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to get it out of the harbor but they're offering a discount in price matching to reveal the consumers then. take a hit on margin for 60% of consumers getting a deal is a reason why they're choosing a retailer this year and may be able to beat out the competition without strategy. maria: thank you so much, don't go anywhere, more wall street right after this. ♪
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maria: welcome back, another big show in the works for next weekend. tune into wall street every friday night at 8:00 p.m. eastern right here on fox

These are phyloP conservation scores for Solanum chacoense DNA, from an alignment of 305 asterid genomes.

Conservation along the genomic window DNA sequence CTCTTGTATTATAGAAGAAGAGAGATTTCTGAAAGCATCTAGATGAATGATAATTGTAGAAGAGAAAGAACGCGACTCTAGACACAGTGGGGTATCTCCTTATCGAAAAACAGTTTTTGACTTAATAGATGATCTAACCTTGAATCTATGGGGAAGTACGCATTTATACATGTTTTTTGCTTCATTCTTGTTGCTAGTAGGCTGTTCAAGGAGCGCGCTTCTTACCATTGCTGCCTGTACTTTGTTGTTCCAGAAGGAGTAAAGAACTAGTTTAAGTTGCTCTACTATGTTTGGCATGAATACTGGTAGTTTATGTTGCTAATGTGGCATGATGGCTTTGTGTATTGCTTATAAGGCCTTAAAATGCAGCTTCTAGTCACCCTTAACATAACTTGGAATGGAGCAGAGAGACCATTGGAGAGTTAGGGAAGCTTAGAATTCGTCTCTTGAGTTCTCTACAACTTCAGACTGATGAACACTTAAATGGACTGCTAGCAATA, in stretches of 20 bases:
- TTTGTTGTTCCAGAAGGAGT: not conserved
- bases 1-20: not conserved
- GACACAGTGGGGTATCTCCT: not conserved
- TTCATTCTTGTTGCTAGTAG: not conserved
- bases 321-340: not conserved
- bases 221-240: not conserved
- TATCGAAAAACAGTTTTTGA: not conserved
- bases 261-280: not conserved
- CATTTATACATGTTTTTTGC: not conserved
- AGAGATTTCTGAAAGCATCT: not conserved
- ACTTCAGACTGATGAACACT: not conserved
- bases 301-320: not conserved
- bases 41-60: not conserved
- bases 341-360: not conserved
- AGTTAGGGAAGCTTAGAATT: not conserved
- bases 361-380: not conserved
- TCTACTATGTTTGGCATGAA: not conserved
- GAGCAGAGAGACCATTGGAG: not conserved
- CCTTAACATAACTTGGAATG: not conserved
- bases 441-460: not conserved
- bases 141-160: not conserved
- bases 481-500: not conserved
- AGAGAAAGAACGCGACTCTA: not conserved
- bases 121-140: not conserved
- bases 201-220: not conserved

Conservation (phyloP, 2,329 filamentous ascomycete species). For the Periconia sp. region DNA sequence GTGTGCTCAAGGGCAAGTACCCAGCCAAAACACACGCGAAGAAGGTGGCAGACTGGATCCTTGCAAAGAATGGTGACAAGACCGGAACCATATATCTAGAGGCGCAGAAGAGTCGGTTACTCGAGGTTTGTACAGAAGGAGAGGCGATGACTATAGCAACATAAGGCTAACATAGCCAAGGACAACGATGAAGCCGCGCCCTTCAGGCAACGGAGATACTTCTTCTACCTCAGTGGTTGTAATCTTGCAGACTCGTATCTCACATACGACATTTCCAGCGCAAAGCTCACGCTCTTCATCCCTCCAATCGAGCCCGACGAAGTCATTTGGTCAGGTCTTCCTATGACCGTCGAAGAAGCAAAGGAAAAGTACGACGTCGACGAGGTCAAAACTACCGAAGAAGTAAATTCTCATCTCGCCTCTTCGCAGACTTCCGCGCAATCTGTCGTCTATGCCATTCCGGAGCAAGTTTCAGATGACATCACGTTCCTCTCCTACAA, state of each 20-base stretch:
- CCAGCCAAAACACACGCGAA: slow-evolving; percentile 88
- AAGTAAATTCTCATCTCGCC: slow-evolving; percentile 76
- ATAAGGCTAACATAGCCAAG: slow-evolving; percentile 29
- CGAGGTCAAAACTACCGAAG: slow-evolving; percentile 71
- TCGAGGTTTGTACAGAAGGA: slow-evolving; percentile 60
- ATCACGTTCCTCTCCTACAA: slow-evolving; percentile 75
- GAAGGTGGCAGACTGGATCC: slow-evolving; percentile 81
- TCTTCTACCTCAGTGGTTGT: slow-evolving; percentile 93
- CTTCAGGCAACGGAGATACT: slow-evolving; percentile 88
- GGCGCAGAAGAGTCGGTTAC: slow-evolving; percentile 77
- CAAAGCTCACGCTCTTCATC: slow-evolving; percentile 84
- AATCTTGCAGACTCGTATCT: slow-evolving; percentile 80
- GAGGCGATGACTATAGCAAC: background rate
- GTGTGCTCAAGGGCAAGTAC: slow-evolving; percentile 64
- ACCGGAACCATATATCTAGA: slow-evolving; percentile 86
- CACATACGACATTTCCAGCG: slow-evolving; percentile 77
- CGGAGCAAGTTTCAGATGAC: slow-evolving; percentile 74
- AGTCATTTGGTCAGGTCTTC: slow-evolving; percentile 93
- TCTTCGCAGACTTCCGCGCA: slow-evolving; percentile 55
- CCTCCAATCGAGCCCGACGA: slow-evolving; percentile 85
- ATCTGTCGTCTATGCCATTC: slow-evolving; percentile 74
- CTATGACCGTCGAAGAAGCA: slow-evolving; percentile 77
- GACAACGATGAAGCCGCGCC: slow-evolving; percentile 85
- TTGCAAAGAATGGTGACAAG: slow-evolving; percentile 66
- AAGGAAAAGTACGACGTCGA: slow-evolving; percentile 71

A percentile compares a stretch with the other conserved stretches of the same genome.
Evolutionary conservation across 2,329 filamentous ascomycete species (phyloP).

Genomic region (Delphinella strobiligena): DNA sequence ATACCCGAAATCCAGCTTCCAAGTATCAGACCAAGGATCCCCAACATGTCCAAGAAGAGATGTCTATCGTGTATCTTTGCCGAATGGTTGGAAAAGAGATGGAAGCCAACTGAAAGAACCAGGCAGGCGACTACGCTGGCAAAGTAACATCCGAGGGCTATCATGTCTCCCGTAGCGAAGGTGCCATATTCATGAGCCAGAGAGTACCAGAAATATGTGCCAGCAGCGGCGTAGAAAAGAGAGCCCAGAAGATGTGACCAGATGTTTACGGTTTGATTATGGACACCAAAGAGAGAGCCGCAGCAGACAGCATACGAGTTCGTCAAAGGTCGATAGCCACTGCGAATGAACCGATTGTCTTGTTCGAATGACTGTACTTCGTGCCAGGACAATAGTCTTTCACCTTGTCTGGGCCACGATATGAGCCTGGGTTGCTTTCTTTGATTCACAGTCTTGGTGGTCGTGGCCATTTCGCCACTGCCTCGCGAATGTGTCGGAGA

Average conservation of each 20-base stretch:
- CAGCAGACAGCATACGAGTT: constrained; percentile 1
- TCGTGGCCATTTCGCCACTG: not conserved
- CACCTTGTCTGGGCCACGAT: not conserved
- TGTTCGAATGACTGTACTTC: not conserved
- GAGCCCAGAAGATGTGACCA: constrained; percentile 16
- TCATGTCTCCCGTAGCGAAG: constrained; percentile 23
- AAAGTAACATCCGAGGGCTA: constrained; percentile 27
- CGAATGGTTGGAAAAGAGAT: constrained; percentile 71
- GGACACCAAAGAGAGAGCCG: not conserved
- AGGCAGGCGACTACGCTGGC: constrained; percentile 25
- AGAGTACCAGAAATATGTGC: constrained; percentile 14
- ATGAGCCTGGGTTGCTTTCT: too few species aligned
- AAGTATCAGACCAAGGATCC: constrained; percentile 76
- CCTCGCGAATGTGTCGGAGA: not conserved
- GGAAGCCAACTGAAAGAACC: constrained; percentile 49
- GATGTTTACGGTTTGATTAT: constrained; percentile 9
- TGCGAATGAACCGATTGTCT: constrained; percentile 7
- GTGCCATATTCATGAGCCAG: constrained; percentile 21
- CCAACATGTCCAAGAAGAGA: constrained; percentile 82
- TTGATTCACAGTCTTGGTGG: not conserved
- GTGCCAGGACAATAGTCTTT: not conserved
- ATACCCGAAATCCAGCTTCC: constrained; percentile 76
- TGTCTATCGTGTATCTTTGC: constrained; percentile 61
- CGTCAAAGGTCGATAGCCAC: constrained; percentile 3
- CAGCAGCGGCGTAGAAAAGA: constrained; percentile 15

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business. start smart every weekday from h "mornings with maria" every weekday here on fox business 6 e you will start your day with us every weekday. that will do it for us this weekend, thank you for being with me, i hope you enjoyed a wonderful thanksgiving with your family and continue the celebrating with friends and family throughout the weekend. eeeeeeeeeeeeeeeeeeeeeeeeeeeeeee. have a great weekend everybody. ♪ ♪ ♪. gerry: this week on the wall street journal at large, more disorder in america. by late crime is rising in many major cities run by democrats as progressive wage war on the rule of law itself. plus kovic cases are on the rise again and in europe lockdowns are back despite the rollout of vaccines.